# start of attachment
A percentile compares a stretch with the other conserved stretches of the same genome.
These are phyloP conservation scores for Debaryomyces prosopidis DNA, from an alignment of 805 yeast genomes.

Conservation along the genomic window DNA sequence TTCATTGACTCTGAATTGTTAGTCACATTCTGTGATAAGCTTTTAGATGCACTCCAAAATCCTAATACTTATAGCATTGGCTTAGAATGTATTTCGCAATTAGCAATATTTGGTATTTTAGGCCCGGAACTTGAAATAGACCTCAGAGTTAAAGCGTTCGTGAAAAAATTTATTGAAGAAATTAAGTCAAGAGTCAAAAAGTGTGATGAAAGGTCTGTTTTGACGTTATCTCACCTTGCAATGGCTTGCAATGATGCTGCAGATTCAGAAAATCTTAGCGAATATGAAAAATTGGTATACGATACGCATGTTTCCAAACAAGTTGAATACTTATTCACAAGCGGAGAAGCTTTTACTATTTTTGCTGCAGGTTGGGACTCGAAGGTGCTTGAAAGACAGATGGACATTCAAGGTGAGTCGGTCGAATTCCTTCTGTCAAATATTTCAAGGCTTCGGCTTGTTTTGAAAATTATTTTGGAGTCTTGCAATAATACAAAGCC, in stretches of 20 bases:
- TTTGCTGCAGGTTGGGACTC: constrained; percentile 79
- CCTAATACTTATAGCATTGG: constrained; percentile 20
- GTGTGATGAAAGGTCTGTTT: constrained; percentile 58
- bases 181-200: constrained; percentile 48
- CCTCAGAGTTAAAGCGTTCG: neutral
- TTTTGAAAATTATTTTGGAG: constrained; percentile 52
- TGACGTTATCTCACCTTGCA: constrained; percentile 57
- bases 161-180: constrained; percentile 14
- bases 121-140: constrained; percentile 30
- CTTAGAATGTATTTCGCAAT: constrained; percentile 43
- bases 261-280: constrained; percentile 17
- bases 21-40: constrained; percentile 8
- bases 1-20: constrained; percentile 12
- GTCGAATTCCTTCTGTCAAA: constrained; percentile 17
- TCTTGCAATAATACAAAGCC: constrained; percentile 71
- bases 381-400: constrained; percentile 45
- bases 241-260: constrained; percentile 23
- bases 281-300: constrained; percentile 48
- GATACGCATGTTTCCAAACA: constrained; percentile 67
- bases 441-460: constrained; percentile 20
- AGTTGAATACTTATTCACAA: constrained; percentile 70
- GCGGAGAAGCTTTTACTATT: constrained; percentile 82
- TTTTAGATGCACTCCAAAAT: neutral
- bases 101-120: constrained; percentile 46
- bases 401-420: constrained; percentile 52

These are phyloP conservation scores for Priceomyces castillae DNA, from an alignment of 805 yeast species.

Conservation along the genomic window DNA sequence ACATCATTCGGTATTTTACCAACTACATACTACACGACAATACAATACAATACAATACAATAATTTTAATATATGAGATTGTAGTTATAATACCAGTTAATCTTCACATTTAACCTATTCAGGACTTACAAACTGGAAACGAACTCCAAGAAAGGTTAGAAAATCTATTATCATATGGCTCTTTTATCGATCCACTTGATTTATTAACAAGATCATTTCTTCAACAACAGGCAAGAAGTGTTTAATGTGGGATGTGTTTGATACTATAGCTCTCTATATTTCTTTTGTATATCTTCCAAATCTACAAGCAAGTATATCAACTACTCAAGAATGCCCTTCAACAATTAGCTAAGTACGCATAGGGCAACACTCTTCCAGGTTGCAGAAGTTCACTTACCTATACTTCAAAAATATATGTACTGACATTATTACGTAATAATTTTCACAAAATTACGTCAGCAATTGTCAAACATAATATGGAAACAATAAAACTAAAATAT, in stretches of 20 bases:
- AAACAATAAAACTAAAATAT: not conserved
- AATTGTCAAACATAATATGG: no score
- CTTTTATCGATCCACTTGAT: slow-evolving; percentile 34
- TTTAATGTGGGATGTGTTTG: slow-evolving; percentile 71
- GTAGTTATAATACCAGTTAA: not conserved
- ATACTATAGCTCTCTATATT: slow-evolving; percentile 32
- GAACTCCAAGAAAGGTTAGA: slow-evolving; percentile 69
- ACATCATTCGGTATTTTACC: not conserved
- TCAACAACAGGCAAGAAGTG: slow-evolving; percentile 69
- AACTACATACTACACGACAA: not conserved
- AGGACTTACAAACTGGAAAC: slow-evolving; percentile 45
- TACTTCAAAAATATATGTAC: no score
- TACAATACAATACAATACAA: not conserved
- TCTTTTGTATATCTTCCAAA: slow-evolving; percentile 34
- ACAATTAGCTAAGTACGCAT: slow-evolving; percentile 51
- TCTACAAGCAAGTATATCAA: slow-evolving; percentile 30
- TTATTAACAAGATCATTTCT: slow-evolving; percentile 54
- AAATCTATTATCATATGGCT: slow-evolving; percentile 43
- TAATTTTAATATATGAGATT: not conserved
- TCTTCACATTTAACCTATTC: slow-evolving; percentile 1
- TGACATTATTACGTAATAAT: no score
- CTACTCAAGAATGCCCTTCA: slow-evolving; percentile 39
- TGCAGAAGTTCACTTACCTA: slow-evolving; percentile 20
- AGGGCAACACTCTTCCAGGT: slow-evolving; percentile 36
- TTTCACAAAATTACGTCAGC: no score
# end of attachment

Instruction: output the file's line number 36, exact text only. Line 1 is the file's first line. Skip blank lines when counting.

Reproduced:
- ATACTATAGCTCTCTATATT: slow-evolving; percentile 32